Rabbi Col. Eyal Karim (left), nominated to become IDF chief rabbi, sits next to his predecessor, Bri.
(photo credit: DEFENSE MINISTRY/DIANA HANANSHIVILI)
Past statements and halachic rulings by incoming IDF Chief Rabbi Col. Eyal Karim have created a storm of protest in the past day, although it appears the rabbi has been misquoted by some elements in the media.
In 2003, before Karim was serving in the IDF, he was asked on the national- religious news site and forum Kipa, in the context of an “Ask the Rabbi” column, how the Torah could condone the rape of non-Jewish women by Jewish soldiers during a time of war. He explained the Torah’s rationale, but did not explicitly state that it is forbidden in modern times.
This answer was seized upon by a blogger in 2012 and created a media stir at the time, with claims that Karim had given IDF soldiers sanction to rape women.
Karim then issued a clarification on Kipa stating explicitly that: “Obviously, the Torah never permitted the rape of women,” and saying that the Biblical verse in Deuteronomy about female captives was meant to prevent rape during war time.
““It is clear that in our times in which the world has progressed to an ethical state in which one does not marry female captives, it is certain that this law cannot be utilized and, further, that it totally contradicts the values and regulations of the [Israeli] army,” Karim wrote.
On Tuesday, however, Yediot Aharonot published a headline saying Karim had permitted the rape of women by soldiers, leading to strong by several criticism by public figures including Meretz chairwoman MK Zehava Gal- On.
Karim was also taken to task for his position against military conscription of women, a position that also was also criticized Tuesday, including by Yesh Atid chairman MK Yair Lapid.
Writing again in Kipa’s Ask the Rabbi column, this time in 2002, Karim said drafting women into the army is only permitted when there is a real threat to the Jewish people, which he said existed in the War of Independence but currently does not.
The rabbi also wrote that female conscription causes problems of “modesty” to women in the army, and that there are “severe ethical consequences” inherent in the IDF due to the insufficient separation of male and female soldiers.
“Since the damage to modesty that is likely to be caused to a girl and to the nation [from female conscription] the great arbiters of Jewish law and the chief rabbinate ruled that the conscription of girls to the IDF is totally forbidden,” Karim wrote 14 years ago.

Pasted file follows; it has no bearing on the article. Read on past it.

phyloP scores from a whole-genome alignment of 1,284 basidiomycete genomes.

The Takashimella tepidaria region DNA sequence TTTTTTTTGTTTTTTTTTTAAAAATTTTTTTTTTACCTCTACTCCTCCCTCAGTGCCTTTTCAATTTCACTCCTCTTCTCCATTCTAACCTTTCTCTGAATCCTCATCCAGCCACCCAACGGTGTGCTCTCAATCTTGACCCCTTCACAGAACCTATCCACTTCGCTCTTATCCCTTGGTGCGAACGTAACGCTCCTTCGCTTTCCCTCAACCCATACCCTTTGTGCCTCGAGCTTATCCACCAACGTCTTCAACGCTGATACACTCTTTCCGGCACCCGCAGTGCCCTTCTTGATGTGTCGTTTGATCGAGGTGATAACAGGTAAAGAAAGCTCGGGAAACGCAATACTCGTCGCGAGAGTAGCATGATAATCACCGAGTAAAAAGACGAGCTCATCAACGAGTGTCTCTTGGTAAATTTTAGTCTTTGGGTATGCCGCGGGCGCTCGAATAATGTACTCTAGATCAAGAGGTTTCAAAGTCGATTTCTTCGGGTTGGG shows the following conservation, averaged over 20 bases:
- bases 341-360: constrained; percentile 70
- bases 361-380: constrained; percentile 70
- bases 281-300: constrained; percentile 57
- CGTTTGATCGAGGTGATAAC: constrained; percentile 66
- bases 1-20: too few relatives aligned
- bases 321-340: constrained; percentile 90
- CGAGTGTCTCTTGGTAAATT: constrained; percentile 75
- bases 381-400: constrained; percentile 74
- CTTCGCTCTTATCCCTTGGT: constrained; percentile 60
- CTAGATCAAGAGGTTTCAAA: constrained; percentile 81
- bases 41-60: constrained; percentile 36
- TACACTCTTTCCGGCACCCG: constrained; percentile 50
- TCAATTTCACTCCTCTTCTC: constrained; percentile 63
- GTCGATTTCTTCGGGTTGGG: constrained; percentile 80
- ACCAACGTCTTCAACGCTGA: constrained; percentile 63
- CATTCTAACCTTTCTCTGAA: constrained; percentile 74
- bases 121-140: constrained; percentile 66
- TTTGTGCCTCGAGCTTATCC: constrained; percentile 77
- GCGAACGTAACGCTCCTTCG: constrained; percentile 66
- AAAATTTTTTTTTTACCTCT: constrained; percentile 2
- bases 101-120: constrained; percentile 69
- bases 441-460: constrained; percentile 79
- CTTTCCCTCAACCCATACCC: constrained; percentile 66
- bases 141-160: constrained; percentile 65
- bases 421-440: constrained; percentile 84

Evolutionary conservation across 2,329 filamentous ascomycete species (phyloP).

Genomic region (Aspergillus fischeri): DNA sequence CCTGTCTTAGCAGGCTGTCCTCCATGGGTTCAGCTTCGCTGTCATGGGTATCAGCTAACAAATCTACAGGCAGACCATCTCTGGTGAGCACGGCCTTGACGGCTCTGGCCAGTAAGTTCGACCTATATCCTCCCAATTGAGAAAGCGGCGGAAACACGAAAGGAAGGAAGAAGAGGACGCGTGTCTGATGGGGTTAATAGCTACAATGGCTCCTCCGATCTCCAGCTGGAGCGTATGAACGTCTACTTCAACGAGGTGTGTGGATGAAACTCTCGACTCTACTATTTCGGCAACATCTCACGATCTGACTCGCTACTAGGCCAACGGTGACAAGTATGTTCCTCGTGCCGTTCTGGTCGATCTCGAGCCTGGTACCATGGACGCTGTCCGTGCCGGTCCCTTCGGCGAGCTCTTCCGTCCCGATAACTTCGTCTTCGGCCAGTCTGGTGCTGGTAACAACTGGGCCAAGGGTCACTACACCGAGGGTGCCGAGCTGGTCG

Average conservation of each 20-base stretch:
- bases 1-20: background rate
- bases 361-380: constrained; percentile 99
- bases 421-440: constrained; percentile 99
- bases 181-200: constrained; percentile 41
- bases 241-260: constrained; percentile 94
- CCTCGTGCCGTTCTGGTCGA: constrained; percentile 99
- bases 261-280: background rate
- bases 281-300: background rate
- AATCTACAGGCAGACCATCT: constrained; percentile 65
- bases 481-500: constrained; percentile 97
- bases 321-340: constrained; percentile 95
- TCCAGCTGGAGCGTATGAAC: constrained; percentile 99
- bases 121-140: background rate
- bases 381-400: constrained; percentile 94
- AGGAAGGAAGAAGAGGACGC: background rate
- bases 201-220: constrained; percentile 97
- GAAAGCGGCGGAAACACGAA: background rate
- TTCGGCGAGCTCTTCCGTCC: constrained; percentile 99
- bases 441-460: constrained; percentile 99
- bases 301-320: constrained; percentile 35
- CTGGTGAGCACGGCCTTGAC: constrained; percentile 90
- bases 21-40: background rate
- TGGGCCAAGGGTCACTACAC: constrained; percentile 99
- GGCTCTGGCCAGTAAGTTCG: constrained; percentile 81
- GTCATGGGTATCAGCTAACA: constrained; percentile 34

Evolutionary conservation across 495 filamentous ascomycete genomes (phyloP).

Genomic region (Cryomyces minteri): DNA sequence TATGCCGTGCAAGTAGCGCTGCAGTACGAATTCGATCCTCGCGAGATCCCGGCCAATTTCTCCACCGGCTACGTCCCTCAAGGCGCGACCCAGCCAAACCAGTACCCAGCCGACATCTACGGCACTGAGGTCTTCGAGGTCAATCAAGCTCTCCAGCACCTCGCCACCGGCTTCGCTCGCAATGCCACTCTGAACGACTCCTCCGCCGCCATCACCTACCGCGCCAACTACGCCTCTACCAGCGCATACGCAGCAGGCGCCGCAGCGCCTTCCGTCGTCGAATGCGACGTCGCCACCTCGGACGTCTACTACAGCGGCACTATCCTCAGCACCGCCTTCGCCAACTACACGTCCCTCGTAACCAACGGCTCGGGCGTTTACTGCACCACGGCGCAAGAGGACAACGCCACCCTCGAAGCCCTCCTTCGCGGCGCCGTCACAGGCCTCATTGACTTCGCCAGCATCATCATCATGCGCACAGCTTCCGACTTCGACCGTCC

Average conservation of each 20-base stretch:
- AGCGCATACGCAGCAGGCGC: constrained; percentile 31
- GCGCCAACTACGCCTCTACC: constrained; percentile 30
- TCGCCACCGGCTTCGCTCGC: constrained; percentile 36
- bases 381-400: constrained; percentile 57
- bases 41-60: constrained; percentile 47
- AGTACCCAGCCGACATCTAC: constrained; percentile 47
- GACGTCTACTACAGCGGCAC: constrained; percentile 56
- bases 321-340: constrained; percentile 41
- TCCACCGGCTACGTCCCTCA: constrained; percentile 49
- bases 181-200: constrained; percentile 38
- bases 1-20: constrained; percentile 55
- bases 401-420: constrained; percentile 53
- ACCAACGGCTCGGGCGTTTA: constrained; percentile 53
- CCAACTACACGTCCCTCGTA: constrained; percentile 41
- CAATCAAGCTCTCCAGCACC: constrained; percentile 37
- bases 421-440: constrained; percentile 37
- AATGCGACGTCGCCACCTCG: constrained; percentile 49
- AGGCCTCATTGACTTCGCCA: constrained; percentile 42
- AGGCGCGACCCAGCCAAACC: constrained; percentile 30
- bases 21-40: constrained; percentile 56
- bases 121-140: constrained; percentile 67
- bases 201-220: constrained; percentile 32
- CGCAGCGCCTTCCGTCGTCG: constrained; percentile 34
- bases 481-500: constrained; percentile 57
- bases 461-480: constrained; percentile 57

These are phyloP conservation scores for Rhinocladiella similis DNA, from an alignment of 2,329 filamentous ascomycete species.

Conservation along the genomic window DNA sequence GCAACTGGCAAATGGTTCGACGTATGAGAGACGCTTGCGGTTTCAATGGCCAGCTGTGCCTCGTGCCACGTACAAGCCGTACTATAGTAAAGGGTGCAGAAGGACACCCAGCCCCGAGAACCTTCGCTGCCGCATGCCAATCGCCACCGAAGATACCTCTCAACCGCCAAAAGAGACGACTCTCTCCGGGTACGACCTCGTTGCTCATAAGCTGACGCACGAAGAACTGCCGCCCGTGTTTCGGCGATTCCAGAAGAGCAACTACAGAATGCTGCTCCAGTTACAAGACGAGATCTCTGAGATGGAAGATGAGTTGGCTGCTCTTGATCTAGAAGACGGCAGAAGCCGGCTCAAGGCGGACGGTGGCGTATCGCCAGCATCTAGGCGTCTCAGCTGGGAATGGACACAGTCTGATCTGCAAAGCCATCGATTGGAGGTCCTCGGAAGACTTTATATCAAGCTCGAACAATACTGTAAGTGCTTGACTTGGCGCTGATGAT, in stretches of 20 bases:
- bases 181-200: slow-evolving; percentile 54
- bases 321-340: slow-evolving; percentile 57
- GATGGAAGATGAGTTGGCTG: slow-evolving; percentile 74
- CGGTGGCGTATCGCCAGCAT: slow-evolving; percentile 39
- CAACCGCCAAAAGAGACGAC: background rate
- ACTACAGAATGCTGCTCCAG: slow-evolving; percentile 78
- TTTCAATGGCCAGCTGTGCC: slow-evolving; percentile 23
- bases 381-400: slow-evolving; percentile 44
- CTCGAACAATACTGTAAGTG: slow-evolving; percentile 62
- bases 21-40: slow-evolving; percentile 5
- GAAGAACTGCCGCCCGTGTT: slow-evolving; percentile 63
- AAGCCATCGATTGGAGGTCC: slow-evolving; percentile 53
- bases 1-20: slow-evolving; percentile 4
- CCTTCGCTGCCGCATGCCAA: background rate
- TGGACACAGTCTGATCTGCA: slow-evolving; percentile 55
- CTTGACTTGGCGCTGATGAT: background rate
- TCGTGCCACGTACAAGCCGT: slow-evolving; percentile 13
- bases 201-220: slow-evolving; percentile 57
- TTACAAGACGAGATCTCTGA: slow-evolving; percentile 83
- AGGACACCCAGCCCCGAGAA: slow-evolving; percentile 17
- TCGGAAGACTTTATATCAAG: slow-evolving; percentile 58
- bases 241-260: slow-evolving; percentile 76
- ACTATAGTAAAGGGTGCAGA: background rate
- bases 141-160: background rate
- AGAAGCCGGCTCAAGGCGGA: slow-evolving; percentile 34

Following the re-publication of these comments, Karim was summoned by the head of the IDF Manpower Directorate, Maj.-Gen. Hagai Topolanksi, to clarify these positions.
The IDF Spokesperson’s Unit said in a statement Tuesday that Karim explained that “It is never permitted in times of war or routinely to sexually harm women.”
According to the IDF, Karim also stated that he “supports and believes in the service of women in the IDF” and that measures he himself has carried out while serving in the military rabbinate in recent years have made female IDF service alongside men possible.
Attention also has been drawn to rulings made by Karim while serving in the IDF rabbinate regarding women singing in IDF ceremonies.
This issue exploded in 2011 when several incidents occurred in which religious soldiers requested to be exempted from such ceremonies since Jewish law prohibits men from listening to women singing in a live performance.
Karim wrote in a position statement of the IDF rabbinate that it would be more appropriate for male singers and not female singers to perform, and requested that commanders allow religious soldiers not to attend such ceremonies if they so request.
He wrote, however, that a religious soldier does not need to leave such ceremonies if he refrains from looking at a female singer performing at the ceremony.
Gal-On late Monday called for IDF Chief of Staff Lt.-Gen. Gadi Eisenkot to revoke Karim’s appointment, saying his comments were “terrifying, racist and violent.
Yesh Atid MK Elazar Stern, however, welcomed Karim’s appointment.
Stern said of Karim’s past comments that, “It would have been better if they had not been said,” but that the comments had been made in the context of explaining the Torah “without any intention to act on them.”
The MK also said he believed Karim was responsible for the increasing numbers of religious women enlisting in the IDF, and that he would continue to encourage this trend.
Tuesday’s IDF statement said Karim “regrets the media reports in the last 24 hours and underlined that the IDF is the people’s army and that he is proud to lead the military rabbinate and undertakes to act with a national perspective, with understanding and sensitivity in his position.”
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